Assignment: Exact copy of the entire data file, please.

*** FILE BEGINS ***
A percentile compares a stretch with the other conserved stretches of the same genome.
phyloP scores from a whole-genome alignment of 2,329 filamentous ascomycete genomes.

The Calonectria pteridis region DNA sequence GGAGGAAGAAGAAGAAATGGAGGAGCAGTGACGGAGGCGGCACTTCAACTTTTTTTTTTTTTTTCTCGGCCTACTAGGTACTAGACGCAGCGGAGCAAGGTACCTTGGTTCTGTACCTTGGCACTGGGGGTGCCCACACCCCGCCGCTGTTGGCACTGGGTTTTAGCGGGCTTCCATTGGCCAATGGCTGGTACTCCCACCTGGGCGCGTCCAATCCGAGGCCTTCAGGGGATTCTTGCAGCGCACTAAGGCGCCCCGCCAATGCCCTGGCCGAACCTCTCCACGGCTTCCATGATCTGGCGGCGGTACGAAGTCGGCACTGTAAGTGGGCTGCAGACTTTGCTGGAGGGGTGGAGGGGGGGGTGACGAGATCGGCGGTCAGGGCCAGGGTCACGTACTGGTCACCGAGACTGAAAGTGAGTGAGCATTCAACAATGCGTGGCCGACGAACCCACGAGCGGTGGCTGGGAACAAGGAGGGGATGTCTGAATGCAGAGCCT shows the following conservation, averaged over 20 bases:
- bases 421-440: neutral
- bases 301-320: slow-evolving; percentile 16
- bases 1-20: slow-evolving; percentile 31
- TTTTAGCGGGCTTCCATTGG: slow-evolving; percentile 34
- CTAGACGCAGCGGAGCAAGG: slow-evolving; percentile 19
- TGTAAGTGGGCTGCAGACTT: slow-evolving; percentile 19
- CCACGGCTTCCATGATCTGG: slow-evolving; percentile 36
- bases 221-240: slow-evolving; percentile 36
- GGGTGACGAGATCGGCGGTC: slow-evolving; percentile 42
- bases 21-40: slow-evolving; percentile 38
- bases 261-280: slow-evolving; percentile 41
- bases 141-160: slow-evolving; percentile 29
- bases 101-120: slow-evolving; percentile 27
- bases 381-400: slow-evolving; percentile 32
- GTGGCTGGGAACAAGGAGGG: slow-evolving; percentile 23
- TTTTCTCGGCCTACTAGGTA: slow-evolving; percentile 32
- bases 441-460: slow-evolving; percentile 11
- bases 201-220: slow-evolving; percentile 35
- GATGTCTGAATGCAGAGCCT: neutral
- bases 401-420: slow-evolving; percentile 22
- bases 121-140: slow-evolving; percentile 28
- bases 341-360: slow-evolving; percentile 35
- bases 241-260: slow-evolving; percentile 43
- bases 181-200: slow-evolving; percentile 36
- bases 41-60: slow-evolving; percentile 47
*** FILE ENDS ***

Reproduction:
A percentile compares a stretch with the other conserved stretches of the same genome.
phyloP scores from a whole-genome alignment of 2,329 filamentous ascomycete genomes.

The Calonectria pteridis region DNA sequence GGAGGAAGAAGAAGAAATGGAGGAGCAGTGACGGAGGCGGCACTTCAACTTTTTTTTTTTTTTTCTCGGCCTACTAGGTACTAGACGCAGCGGAGCAAGGTACCTTGGTTCTGTACCTTGGCACTGGGGGTGCCCACACCCCGCCGCTGTTGGCACTGGGTTTTAGCGGGCTTCCATTGGCCAATGGCTGGTACTCCCACCTGGGCGCGTCCAATCCGAGGCCTTCAGGGGATTCTTGCAGCGCACTAAGGCGCCCCGCCAATGCCCTGGCCGAACCTCTCCACGGCTTCCATGATCTGGCGGCGGTACGAAGTCGGCACTGTAAGTGGGCTGCAGACTTTGCTGGAGGGGTGGAGGGGGGGGTGACGAGATCGGCGGTCAGGGCCAGGGTCACGTACTGGTCACCGAGACTGAAAGTGAGTGAGCATTCAACAATGCGTGGCCGACGAACCCACGAGCGGTGGCTGGGAACAAGGAGGGGATGTCTGAATGCAGAGCCT shows the following conservation, averaged over 20 bases:
- bases 421-440: neutral
- bases 301-320: slow-evolving; percentile 16
- bases 1-20: slow-evolving; percentile 31
- TTTTAGCGGGCTTCCATTGG: slow-evolving; percentile 34
- CTAGACGCAGCGGAGCAAGG: slow-evolving; percentile 19
- TGTAAGTGGGCTGCAGACTT: slow-evolving; percentile 19
- CCACGGCTTCCATGATCTGG: slow-evolving; percentile 36
- bases 221-240: slow-evolving; percentile 36
- GGGTGACGAGATCGGCGGTC: slow-evolving; percentile 42
- bases 21-40: slow-evolving; percentile 38
- bases 261-280: slow-evolving; percentile 41
- bases 141-160: slow-evolving; percentile 29
- bases 101-120: slow-evolving; percentile 27
- bases 381-400: slow-evolving; percentile 32
- GTGGCTGGGAACAAGGAGGG: slow-evolving; percentile 23
- TTTTCTCGGCCTACTAGGTA: slow-evolving; percentile 32
- bases 441-460: slow-evolving; percentile 11
- bases 201-220: slow-evolving; percentile 35
- GATGTCTGAATGCAGAGCCT: neutral
- bases 401-420: slow-evolving; percentile 22
- bases 121-140: slow-evolving; percentile 28
- bases 341-360: slow-evolving; percentile 35
- bases 241-260: slow-evolving; percentile 43
- bases 181-200: slow-evolving; percentile 36
- bases 41-60: slow-evolving; percentile 47